Quentin Tarantino’s Once Upon a Time In Hollywood, arriving in July, isn’t the first Manson Family murders / Sharon Tate-related movie hitting theaters during the 50th anniversary year of those abominable crimes.
The first out was The Haunting of Sharon Tate starring Hillary Duff, which was largely dismissed as exploitative. The second, newly arrived in theaters, is Charlie Says (Sharon Tate, played by Grace van Dien, is a very minor character in the film). Tarantino’s film will feature Margot Robbie as the doomed actress. And still a fourth picture is coming, a biographical drama called Tate starring Kate Bosworth, though its focus will not be on the actress’s murder. This true crime story is quite obviously all the rage in Hollywood at the moment.
Whether or not these films are appropriate in their timing and conception will be up to individual viewers to determine. As ever, how creepy or opportunistic true crime stories feel is largely dependent on artistic ambition and execution. But if you’re going to make a picture like this at all, director Mary Harron and Guinevere Turner, the women behind Charlie Says, are the filmmakers to choose…
TheHarron (I Shot Andy Warhol) and screenwriter Turner (who came to fame via the New Queer Cinema of the 90s in Go Fish and The Watermelon Woman), are best known these days for the enduring classic American Psycho (2000) a masterful subversion of a dubious misogynist novel. They’re also no stranger to biographical takes on infamous complex women having made The Notorious Bettie Page together as well.
This unique skillset comes in handy with this drama, which begins at a somewhat clinical remove while it considers three loyal Manson followers: Leslie Van Houten (Hannah Murray), Susan Atkins (Marianne Rendón) and Patricia Krenwinkle (Sosie Bacon — trivia alert: the daughter of Kevin Bacon and Kyra Sedgwick). The trio are serving life sentences in prison in side-by-side cels for carrying out some of the murders. An empathetic if not quite sympathetic feminist grad student named Karlene Faith (the ever-watchable Merritt Wever of Godless and Nurse Jackie fame) enters their lives as a prison-appointed teacher and counsellor of sorts and the three young women begin to come to grips (or not) with their complicity in the heinous crimes.
We meet Charles Manson and his cult in flashbacks. In prison the women are always beginning sentences with “Charlie says…,” hence the film’s title, and Karlene soon sees how deep their brainwashing runs. Unfortunately, given the sordid subject matter and the film’s point of view, the scenes at the Manson ranch are more compelling than the prison material. Matt Smith harnesses his amoral screen charisma to play up the seductive confidence of this particular demon but he also underlines his relentless manipulative pettiness. He avoids playing the deep insanity which is for the better since that’s more than apparent once the violence begins.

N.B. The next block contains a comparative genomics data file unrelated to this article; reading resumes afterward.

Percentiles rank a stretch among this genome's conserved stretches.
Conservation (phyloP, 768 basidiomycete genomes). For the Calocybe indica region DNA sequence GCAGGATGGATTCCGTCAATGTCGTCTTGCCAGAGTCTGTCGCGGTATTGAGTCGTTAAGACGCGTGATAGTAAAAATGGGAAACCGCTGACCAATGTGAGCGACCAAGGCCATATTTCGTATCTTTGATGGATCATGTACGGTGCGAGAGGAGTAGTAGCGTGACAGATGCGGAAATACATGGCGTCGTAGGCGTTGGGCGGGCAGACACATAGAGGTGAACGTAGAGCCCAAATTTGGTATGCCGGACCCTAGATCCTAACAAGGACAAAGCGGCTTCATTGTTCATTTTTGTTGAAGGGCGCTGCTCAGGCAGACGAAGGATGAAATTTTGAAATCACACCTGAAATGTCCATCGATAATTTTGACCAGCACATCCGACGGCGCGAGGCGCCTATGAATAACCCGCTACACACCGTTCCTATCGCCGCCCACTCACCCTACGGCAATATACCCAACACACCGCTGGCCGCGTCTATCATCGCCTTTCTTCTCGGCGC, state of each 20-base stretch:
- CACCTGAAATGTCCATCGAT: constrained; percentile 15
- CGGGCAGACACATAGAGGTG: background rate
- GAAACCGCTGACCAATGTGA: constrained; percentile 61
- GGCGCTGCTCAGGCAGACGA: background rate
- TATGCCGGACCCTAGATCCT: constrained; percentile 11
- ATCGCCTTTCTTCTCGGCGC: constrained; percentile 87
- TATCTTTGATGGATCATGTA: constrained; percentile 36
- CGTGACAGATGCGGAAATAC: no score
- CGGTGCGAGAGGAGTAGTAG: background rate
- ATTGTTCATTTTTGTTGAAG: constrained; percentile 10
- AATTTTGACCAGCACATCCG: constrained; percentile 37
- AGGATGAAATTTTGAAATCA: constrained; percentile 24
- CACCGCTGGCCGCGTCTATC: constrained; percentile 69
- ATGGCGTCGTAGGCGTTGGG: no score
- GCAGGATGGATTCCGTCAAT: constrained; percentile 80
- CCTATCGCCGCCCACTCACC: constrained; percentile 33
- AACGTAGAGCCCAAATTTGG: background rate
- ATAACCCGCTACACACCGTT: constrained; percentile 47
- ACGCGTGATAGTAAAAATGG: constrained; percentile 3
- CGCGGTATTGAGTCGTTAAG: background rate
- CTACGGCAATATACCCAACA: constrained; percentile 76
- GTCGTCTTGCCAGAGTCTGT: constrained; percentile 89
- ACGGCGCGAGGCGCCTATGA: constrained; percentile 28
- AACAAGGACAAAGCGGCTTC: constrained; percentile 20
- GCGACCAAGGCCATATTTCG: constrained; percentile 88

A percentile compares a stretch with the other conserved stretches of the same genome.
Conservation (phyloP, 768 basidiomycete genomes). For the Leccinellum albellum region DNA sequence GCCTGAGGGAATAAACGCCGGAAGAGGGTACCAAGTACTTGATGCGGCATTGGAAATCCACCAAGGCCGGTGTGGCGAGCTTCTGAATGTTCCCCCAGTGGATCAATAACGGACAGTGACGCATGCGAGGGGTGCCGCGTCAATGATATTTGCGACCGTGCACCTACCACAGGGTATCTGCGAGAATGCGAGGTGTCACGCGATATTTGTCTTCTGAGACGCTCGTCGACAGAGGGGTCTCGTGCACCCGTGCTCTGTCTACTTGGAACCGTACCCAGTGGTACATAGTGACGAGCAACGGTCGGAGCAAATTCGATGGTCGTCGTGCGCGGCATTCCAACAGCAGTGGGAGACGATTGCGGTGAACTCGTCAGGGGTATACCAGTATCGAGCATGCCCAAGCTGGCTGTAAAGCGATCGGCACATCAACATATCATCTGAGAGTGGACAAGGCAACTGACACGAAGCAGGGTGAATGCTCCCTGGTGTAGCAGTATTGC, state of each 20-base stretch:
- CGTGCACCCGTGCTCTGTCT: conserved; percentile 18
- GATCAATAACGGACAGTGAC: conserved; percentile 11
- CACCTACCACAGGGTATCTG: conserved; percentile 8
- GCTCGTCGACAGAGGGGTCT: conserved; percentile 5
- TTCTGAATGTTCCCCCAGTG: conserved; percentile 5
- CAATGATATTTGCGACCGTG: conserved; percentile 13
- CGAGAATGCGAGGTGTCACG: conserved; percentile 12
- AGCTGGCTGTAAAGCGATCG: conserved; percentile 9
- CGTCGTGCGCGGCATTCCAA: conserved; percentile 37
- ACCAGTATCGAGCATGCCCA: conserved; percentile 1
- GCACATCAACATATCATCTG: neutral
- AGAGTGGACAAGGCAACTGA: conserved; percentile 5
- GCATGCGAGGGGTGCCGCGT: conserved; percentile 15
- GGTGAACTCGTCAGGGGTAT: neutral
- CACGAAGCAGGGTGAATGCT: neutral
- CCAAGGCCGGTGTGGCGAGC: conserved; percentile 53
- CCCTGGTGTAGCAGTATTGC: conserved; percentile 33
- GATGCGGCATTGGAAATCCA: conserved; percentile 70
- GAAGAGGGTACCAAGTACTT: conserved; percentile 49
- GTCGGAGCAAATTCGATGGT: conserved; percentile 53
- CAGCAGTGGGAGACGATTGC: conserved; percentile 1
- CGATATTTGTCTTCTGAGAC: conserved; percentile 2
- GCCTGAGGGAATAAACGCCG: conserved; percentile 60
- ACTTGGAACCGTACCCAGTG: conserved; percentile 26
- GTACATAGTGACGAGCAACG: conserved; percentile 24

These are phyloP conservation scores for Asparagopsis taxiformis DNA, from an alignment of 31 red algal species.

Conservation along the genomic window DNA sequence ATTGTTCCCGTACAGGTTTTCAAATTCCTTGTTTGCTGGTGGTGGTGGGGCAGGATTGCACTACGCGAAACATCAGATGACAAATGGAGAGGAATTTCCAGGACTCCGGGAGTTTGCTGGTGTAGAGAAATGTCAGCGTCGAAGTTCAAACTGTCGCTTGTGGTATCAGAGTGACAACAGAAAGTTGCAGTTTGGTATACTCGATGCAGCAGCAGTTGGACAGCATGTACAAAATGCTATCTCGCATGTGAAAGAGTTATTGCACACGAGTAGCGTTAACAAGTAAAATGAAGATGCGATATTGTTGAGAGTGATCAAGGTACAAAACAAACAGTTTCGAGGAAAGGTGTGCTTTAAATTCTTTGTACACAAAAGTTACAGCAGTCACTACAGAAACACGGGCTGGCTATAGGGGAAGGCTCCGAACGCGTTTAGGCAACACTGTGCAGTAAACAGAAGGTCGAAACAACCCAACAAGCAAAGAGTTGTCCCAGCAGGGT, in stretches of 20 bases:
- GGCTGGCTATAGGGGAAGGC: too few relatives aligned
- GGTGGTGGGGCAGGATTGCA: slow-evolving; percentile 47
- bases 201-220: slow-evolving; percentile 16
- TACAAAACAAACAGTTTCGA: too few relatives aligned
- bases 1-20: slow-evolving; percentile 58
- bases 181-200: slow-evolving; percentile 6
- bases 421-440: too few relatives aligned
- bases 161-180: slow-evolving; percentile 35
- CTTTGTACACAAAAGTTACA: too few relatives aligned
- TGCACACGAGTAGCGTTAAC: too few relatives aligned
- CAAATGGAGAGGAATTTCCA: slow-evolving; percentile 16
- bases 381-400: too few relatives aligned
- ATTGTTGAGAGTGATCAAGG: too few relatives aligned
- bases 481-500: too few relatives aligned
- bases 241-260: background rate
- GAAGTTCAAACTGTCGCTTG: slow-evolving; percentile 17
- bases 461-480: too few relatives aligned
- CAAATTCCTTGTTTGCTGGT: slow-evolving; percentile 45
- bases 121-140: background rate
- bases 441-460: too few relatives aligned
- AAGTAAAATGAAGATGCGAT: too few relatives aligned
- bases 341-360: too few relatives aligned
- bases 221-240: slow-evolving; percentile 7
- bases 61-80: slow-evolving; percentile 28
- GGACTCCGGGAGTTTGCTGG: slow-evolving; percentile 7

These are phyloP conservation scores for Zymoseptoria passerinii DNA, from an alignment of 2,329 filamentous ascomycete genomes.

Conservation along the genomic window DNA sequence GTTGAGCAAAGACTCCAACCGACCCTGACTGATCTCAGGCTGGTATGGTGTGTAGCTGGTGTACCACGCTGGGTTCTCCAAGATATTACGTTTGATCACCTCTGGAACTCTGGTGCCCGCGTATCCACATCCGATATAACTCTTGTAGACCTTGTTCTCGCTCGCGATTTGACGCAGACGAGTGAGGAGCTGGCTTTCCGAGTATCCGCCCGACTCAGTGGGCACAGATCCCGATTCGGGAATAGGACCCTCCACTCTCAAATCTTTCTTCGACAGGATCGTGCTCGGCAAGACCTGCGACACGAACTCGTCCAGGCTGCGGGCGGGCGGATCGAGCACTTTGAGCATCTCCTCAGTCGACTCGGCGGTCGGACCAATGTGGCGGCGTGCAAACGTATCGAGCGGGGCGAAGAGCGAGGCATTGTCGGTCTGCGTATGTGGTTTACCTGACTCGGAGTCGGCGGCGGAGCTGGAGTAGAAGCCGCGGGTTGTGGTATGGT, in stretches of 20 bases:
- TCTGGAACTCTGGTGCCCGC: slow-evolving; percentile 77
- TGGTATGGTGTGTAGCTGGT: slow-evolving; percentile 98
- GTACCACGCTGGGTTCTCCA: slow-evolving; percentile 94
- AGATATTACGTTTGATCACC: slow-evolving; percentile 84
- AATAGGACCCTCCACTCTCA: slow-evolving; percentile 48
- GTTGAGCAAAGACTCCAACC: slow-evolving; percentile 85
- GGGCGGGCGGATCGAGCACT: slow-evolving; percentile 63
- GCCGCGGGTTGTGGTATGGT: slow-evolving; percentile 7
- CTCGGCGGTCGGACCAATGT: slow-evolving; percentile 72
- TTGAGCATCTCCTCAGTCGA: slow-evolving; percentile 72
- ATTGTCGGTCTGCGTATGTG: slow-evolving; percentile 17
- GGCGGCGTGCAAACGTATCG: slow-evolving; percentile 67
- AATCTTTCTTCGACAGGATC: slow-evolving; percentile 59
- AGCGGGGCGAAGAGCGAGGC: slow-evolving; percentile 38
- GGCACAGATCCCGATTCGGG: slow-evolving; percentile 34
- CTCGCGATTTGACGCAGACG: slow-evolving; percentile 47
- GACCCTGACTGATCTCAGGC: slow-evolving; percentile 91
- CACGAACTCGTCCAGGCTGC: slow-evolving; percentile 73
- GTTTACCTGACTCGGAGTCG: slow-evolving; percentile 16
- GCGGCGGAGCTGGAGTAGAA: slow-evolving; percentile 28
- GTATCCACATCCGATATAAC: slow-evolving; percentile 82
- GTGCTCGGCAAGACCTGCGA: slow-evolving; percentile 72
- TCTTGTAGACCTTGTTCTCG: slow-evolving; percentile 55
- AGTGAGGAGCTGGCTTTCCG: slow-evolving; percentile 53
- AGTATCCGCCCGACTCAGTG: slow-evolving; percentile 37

In one of the movie’s most memorable and most pathetic sequences, we see his weak attempts to become a rock star. He blames his failure on others of course, and the women are the first target. Though Manson humiliatingly instructs one of his second hand men (Chace Crawford) on how to pleasure a woman in front of the whole “family”, female pleasure and empowerment are never the goal despite all the group sex and the instructions to love your own body. The women are consistently claimed as sexual property or used as sexual props (in Manson’s embarrassing “concert”) or bargaining chips, and thinking for yourself risks ridicule and humiliation or gets you banished from ‘the family’.
Harron and Turner wisely don’t absolve these young women of their violent crimes with either their careful framing of the crimes or the dialogue — nor do they judge them for their childish views (they seem baffled, in particular, when wondering if Karlene is a lesbian or meeting a black man who doesn’t match their racist assumptions). But the filmmakers do draw damning lines directly to the ease of male privilege (even in communities like this one ostensibly off the grid and outside the mainstream patriarchal society) and learned female subservience in the face of unmistakable misogyny.
Hannah Murray’s performance, in particular, works hard to thread the needle. We initially see Manson’s family through her eyes, as the newest recruit, and she’s one of only two women in the flashbacks who seem to have their own minds. That she willingly tosses hers away anyway, even after seeing right through him, is the paradox and the tragedy of her own descent into hell.
But that’s a tough needle to thread.
Tasked with the supremely difficult work of portraying naive women who fell for Manson’s self-serving and contradictory preaching enough to lose themselves completely, the actresses struggle on occassion to make sense of their characters. But then, so too, does the film’s audience proxy, Karlene Faith, who is seeking to understand them and wrestling with whether or not she should even continue trying.
In the end the film sadly can’t reach its rather lofty psychological goals. Perhaps you’d need to write a whole book — Karlene Faith did with “The Long Prison Journey of Leslie Van Houten” on which the film is partially based — to even begin to make sense of these willfully brainwashed lost souls. While Charlie Says doesn’t measure up to Harron’s best work (American Psycho, I Shot Andy Warhol, and The Notorious Bettie Page), it’s nevertheless an intermittently absorbing and unexpected angle from which to try (in vain) to comprehend this incomprehensibly tragic chapter in American history.